HER NEW ALBUM IS A CLASS ACT
Streisand’s album of standards confirms her as the last of the great balladeers, says Paul Lester
BARBRA Love Is The Answer Sony Music WITH 140 million records sol, Barbra Streisand is the world’s most popular Jewish entertainer. She is also arguably the most popular entertainer among the world’s Jews. For a generation of a certain age she is unquestionably the last word in class and sophistication, and she has endured because she has continued to release music of quality and distinction without pandering to trends. Anyone expecting an album of high-tech R&B should probably alight here.
Streisand is her own market force — Love Is The Answer, her 32nd studio album in a recording career that reaches back to 1963, features just her first name on the cover above the title, but it could just as easily have been her surname only. None of today’s artists — not even Madonna, Britney or Beyoncé — could get away with that. Would you rush out to buy a CD bearing the moniker Ciccone? You would have no idea what you were getting.
You know what you are getting when you buy a Streisand LP, and Love Is The Answer does not disappoint in that respect — it is reassuringly familiar while being enough of a departure to warrant purchase. It is an album of jazz standards produced by Diana Krall, the contemporary jazz musician (and wife of Elvis Costello), and so, in a sense, it has one foot in the past and another in the present, with potential appeal to both young and old.
The album comes as a two-disc set, with the same songs on each, in the exact same sequence, only with different treatments.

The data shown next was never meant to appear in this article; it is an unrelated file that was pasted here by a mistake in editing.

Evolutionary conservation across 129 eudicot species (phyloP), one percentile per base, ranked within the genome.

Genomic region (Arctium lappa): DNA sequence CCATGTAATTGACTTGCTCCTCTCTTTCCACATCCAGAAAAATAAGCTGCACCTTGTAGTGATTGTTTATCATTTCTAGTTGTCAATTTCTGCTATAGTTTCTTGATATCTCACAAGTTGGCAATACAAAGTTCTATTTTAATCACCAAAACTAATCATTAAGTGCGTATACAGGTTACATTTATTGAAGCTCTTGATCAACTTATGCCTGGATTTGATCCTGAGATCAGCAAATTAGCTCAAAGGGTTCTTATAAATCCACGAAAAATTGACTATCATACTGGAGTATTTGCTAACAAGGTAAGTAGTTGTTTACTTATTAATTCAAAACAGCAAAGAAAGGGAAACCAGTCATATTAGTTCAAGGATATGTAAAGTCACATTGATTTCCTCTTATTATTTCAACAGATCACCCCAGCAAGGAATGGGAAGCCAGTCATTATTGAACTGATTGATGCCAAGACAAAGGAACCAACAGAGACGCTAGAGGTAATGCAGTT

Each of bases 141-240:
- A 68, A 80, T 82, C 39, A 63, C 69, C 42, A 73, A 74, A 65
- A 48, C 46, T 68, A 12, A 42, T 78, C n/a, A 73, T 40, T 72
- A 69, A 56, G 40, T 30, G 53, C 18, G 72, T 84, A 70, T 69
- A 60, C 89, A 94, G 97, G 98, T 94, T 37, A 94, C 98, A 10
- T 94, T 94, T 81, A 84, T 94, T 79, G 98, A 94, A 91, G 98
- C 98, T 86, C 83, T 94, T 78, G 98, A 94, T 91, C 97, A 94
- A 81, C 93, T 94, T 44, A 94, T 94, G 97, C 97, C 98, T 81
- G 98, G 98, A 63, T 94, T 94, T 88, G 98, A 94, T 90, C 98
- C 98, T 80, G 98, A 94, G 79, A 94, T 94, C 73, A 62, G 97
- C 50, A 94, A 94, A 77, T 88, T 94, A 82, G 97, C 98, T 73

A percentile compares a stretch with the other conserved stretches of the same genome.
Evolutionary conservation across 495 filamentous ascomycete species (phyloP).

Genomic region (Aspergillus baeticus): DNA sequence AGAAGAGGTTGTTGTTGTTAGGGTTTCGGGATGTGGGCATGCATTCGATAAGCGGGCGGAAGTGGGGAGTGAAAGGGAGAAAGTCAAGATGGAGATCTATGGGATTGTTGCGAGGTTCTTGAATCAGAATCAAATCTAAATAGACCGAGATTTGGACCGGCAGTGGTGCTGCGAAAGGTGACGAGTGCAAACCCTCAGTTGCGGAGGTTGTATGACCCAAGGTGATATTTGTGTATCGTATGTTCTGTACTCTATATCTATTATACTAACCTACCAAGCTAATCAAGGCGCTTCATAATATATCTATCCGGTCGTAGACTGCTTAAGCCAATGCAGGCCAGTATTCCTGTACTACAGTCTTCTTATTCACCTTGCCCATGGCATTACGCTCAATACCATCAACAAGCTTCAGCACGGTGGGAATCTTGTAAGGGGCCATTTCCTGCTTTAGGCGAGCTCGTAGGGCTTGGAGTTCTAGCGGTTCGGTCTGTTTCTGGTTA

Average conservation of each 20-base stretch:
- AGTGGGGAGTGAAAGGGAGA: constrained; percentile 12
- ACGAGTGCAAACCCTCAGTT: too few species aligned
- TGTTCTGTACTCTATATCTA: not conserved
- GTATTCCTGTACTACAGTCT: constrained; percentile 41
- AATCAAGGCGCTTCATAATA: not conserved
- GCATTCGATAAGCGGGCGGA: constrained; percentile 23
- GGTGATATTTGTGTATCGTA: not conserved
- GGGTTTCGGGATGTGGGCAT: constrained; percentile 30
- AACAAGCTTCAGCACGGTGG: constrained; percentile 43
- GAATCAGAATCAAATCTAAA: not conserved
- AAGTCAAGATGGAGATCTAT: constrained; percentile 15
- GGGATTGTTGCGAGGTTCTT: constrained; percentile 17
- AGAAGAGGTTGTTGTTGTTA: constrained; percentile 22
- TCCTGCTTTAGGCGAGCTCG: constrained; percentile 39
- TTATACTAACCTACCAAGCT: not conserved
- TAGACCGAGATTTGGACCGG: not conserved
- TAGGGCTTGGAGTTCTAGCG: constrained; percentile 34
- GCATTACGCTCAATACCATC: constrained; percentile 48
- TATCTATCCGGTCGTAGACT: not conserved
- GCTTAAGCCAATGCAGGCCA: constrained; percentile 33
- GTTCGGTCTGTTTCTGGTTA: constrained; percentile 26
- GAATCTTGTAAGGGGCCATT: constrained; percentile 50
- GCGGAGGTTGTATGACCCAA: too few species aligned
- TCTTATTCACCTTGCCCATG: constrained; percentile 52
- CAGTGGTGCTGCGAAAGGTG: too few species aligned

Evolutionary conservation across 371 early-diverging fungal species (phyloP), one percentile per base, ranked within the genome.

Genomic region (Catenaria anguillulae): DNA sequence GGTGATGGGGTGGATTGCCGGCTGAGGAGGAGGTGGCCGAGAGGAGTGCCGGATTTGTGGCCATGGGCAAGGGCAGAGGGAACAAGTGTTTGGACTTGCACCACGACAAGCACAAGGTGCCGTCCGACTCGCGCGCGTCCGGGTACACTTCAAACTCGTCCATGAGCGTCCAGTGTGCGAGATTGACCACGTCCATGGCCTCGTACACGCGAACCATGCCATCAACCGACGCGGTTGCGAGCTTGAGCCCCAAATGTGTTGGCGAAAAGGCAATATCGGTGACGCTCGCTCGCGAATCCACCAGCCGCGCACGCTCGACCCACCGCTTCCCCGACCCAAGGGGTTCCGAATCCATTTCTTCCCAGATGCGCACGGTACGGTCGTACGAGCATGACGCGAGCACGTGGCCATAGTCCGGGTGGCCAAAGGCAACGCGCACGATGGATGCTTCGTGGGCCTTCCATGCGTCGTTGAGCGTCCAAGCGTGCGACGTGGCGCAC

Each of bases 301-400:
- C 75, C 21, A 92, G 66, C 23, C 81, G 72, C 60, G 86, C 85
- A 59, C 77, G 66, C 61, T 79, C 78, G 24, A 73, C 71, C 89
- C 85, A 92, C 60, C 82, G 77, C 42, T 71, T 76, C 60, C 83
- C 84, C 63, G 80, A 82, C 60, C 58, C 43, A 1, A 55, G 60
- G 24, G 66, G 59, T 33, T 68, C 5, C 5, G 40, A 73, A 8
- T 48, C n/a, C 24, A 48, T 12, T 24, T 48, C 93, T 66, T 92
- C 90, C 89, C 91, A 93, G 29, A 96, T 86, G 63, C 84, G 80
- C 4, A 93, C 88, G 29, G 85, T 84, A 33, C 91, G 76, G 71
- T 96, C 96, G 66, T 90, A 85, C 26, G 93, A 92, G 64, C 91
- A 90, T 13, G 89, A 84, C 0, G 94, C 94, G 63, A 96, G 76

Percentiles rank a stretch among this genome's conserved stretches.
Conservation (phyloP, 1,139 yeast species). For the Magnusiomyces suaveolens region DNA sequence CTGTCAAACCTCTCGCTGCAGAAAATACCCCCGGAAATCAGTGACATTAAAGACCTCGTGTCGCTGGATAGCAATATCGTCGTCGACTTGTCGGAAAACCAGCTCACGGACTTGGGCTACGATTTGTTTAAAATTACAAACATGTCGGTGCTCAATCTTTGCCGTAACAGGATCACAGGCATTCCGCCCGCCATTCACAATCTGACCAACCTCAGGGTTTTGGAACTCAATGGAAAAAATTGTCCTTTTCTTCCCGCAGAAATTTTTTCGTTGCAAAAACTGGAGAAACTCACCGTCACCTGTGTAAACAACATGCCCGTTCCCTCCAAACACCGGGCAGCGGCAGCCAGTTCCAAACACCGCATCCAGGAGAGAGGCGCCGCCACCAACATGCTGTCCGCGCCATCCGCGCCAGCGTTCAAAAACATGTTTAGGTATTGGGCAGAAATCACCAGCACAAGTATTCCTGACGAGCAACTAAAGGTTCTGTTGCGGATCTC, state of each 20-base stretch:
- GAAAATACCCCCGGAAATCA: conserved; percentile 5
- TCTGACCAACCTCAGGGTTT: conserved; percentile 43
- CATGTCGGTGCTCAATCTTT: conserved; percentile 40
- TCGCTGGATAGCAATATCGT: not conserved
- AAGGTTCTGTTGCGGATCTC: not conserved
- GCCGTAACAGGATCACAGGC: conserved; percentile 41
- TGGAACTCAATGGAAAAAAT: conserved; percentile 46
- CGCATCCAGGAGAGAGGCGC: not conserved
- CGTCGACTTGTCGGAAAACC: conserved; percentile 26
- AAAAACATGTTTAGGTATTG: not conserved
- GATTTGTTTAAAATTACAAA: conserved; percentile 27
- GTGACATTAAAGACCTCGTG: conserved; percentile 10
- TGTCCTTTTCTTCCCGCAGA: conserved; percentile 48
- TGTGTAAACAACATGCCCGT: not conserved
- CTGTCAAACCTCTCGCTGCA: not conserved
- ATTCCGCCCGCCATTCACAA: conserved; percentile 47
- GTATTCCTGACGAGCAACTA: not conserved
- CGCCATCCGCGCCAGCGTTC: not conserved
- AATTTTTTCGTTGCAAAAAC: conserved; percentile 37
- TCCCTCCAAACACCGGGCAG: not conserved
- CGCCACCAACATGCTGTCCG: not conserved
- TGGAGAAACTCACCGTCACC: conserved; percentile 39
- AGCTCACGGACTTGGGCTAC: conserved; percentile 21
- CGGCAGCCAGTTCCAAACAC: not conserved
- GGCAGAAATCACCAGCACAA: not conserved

On the first CD, the songs — evergreen classics such as In The Wee Small Hours, Smoke Gets In Your Eyes, and Some Other Time from the musical On The Town — are afforded discreet, elegant orchestral arrangements by Johnny Mandel, who has worked with everyone from Count Basie to Frank Sinatra, with a little help from younger arrangers William Ross and Anthony Wilson, an up-and-coming jazz composer.
The second CD features quartet versions of the tracks, stripped down to a piano and guitar, bass and drums accompaniment, on which Streisand, already up close and conversational, achieves a delightful warmth and intimacy.
The composer credits read like a who’s-who of 20th-century songwriting legends: Jerome Kern, Leonard Bernstein, Jule Styne, Jacques Brel, Michel Legrand… The album was recorded at the famous Capitol Tower, a venue synonymous with artists such as Nat King Cole, Peggy Lee and Frank Sinatra. In fact, it is the memory of Sinatra’s vaunted late-’50s albums of melancholy, lovelorn ballads for the Capitol label that is most obviously evoked here.
Without forcing the point, what Love Is The Answer does is remind listeners that Streisand is the last in that lineage of post-war stylists who took the best songs of their era and made them their own. By revisiting these standards, previously sung by Sinatra, Ella Fitzgerald and Peggy Lee, she picks up the torch from the all-time great torch singers.
A bit like the recent LP collaborations between Neil Diamond and hip hop/heavy metal producer Rick Rubin, which reaffirmed Diamond’s worth by removing all vestiges of showbiz glitz and camp, on Love Is The Answer producer Krall takes Streisand back to her roots so that she might make sense to a young audience. It is less a reinvention, more a restatement of first principles.
And she goes all the way back — Spring Can Really Hang You Up The Most is a song that Streisand first sang when she was 18. But unlike the latterday work of, say, Judy Garland, with Streisand you never get the sense of an artist in decline. There is pathos here, but she is never pathetic; even the closest microphone work reveals a woman who has lived life, but not been ravaged by it.
As ever, you are startled by the clarity of her vocals and the richness of her tone. Her lower register is perhaps mellower, but that has given her an even greater resonance. Streisand has clearly taken care of her voice during her 50-year career. But then, that is precisely why she has lasted. She has never succumbed to the usual showbusiness temptations.
What is reassuring about Streisand is her comforting lack of daring. She was always too much of a professional to risk it all then, and she is not about to do so now.
Who needs edginess? Streisand is reassuring fare for her millions of fans